Another reason to buy organic
We have said many times that the modern western diet consists of too many processed foods, too much gluten and too much sugar, yet we still manage to consume insufficient nutrients for even basic functioning, let alone optimal.
However, exponentially compounding all of these factors is the use of glyphosate based herbicides such as Roundup, which is also used as a drying agent for crops such as wheat and sugar. In addition to this, we may often be unknowingly consuming genetically modified (GM) foods. This mostly involving crops, such as corn and soy, which may be consumed both directly and indirectly, for example via livestock fed with the GM crops. Genetic modification has even begun with animals, with GM salmon already available. For more information on genetic modification of foods, look out for our article in coming weeks What is involved in genetic modification. Many of the GM crops are modified to be resistant to the chemical, glyphosate, the focus of this article. For this reason, the seeds for these crops are sometimes referred to as ‘round up ready’.
Some of us may remember the controversy surrounding the banning of a substance commonly known as DDT (dichlorodiphenyltrichloroethane), an organochloride pesticide widely used in the mid 1900s. The dangers of this chemical, including propensity to cause cancer, and its detrimental environmental effects were first documented by biologist, Rachel Carson, in her book, Silent Spring (1962). Her research was met with a vitriolic response by the pesticide companies, discrediting her as a scientist. Eventually her claims were supported in studies showing links to cancer, infertility, developmental delay, nervous system damage and liver damage. DDT was banned in the USA in the 1970s, and banned worldwide (for agricultural purposes) by the Stockholm Convention in 2001, although it is still used in some parts of the world for the control of malaria carrying mosquitos. Many other pesticides/herbicides, such as organophosphates, have also been banned in many countries, due to damaging health effects.
After our insatiable appetite for cheap clothing wreaks havoc with communities we exploit in order to produce them, the throw-away clothing then ends up in landfill or returned to third world countries, such as Haiti. In turn, crippling their own clothing manufacturing industry. This system is not ethical or sustainable on any level.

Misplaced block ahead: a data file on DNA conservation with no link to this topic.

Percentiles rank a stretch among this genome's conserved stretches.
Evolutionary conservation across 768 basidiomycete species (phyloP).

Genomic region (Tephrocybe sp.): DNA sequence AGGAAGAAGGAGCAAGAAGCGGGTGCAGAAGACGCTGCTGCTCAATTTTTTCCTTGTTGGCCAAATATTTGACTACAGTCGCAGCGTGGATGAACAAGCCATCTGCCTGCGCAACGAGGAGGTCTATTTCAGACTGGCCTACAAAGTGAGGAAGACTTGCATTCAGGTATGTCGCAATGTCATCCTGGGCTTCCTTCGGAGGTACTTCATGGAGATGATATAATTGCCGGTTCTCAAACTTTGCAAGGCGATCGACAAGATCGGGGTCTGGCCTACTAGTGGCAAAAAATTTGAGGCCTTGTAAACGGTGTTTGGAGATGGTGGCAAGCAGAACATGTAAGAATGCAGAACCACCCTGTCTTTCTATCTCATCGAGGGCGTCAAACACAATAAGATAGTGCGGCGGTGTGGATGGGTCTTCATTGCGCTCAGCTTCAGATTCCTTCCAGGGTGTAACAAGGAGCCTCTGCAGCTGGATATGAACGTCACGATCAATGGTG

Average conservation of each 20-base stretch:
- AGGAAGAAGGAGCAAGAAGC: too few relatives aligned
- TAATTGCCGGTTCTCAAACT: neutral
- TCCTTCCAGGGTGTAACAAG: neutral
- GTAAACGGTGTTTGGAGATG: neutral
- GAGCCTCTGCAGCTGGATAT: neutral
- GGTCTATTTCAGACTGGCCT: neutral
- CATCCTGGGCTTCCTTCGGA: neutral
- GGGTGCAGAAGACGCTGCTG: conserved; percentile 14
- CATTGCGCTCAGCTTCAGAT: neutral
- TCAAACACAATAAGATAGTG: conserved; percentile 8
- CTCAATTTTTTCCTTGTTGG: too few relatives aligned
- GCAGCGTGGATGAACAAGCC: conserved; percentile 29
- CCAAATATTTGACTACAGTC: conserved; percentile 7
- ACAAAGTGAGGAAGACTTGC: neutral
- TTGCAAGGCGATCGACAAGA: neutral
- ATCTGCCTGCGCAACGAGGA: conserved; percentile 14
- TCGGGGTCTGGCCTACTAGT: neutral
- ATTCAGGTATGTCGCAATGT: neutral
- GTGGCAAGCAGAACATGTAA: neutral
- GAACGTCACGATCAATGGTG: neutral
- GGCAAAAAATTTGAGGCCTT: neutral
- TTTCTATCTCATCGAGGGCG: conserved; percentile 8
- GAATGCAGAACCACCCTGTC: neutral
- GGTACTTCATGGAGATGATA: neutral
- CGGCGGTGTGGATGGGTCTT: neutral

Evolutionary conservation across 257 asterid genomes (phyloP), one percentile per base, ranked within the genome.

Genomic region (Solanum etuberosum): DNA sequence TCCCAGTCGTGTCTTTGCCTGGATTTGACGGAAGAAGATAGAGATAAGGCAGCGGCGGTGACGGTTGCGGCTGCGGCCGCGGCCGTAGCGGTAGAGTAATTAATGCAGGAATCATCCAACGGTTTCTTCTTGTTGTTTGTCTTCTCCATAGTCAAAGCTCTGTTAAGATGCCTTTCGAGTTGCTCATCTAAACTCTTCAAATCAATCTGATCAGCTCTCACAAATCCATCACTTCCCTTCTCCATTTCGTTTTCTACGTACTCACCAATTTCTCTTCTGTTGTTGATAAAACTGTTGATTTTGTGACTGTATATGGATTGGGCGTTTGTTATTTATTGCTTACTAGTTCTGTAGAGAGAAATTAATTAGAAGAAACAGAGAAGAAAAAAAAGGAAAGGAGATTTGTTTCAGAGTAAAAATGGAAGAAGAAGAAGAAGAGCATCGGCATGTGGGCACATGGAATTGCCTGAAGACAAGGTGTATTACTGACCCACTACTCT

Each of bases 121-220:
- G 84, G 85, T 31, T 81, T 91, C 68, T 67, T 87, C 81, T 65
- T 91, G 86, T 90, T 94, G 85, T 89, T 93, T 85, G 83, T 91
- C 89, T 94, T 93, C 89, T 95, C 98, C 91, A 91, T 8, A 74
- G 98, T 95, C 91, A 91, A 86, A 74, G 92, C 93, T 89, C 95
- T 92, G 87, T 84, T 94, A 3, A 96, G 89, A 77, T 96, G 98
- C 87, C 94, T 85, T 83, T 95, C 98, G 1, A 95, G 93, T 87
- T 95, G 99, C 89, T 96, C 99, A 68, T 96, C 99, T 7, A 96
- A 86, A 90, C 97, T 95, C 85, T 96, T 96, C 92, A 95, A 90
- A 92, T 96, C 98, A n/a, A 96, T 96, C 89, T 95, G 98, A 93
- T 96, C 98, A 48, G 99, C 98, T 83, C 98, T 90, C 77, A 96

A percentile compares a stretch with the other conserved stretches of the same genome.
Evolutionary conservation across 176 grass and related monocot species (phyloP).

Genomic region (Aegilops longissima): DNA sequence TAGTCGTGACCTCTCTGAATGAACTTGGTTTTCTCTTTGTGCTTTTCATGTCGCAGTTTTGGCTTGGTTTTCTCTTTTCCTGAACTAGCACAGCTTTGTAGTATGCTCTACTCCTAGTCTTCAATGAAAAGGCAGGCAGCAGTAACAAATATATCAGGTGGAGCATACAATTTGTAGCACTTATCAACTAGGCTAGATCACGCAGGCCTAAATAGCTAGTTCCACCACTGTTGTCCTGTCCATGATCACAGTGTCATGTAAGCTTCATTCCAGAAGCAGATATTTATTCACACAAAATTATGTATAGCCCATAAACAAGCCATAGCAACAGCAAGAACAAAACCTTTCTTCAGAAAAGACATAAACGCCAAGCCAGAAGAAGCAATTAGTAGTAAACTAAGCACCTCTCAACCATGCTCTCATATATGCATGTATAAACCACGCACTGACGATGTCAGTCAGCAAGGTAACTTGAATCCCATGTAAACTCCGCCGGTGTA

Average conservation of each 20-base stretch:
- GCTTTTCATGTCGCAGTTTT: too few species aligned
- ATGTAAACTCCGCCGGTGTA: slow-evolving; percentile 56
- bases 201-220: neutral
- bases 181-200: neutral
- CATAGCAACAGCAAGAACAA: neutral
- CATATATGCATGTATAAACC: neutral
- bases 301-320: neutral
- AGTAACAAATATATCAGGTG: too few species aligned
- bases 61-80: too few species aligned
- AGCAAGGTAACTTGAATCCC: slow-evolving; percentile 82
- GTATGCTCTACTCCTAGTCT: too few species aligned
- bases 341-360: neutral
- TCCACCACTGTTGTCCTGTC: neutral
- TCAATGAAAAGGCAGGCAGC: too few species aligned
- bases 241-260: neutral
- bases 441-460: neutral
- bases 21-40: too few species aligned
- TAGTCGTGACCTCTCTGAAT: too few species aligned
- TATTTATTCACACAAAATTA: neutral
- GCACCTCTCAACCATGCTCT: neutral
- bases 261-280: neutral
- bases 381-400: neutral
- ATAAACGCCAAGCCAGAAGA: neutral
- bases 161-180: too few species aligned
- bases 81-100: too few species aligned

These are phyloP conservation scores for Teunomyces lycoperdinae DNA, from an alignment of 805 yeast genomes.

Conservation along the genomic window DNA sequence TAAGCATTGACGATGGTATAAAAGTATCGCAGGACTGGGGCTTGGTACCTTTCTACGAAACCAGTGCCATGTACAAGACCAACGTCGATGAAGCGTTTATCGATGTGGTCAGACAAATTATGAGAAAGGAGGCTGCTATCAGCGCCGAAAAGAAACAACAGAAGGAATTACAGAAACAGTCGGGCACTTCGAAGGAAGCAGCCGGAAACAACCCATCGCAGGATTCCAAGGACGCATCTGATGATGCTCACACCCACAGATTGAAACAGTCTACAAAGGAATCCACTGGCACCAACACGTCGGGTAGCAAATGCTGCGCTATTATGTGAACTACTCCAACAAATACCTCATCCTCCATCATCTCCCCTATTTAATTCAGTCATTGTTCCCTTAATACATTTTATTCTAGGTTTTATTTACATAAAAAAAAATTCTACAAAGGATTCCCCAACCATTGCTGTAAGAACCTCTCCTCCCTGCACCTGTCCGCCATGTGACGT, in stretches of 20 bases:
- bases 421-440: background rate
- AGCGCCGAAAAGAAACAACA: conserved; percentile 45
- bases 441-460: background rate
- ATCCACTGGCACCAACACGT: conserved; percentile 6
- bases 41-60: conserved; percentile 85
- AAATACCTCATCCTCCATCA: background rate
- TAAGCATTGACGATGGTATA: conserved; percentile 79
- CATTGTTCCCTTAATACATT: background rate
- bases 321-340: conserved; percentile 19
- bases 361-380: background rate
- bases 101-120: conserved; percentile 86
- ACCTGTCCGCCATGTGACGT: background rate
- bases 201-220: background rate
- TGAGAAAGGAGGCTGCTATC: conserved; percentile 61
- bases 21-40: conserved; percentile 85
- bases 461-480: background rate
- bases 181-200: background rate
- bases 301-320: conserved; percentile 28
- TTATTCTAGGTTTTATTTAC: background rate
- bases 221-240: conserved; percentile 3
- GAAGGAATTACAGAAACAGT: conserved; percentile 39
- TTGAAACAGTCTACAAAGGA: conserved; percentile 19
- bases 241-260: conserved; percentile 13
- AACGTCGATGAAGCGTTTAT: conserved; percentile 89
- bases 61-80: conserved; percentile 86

- Destruction of gut bacteria. What this means is that the vital functions of our gut bacteria are severely compromised. A disturbance in gut flora also creates a conducive environment for pathogens, initiating disease processes. The proposed theory that glyphosate does not harm humans is based on the fact that human cells do not possess the same biological pathways as plants, in particular, the shikimate pathway. However, our gut bacteria, occurring in far greater numbers than cells (ratio of 10:1) do have this pathway.
- Endocrine Disruption: Glyphosate is thought to be an Endocrine Disruptive Chemical (EDC) – all pesticides and herbicides have this propensity. What this means is that these chemicals have the ability to disrupt hormonal pathways leading to multiple disorders from learning difficulties, diabetes, infertility, obesity, auto- immune disorders and other degenerative conditions including cancer.
- The incidence of coeliac disease has risen dramatically since glyphosates have been used as drying agents for wheat.
- Nutrient Depletion: Glyphosate acts as a mineral chelator, meaning that essential minerals required for human function, such as calcium, magnesium and zinc are leached out of the body.
- Neuroinflammation has been attributed to glyphosate chemicals (increasing dementia and autism risk).
- Most pesticide/herbicide formulations contain additional chemicals which may increase toxicity, for example Roundup may be more toxic than glyphosate alone.
- Likely to be a contributing factor to the declining bee population.
Again, it appears we may not be able to rely on governments to protect us from these potentially harmful chemicals, so we need to become aware ourselves, do our own research and make choices accordingly. The well referenced fact sheet by Organic Consumers is a good start, and for more comprehensive yet succinct summary of compelling research, we highly recommend Earth Open Source.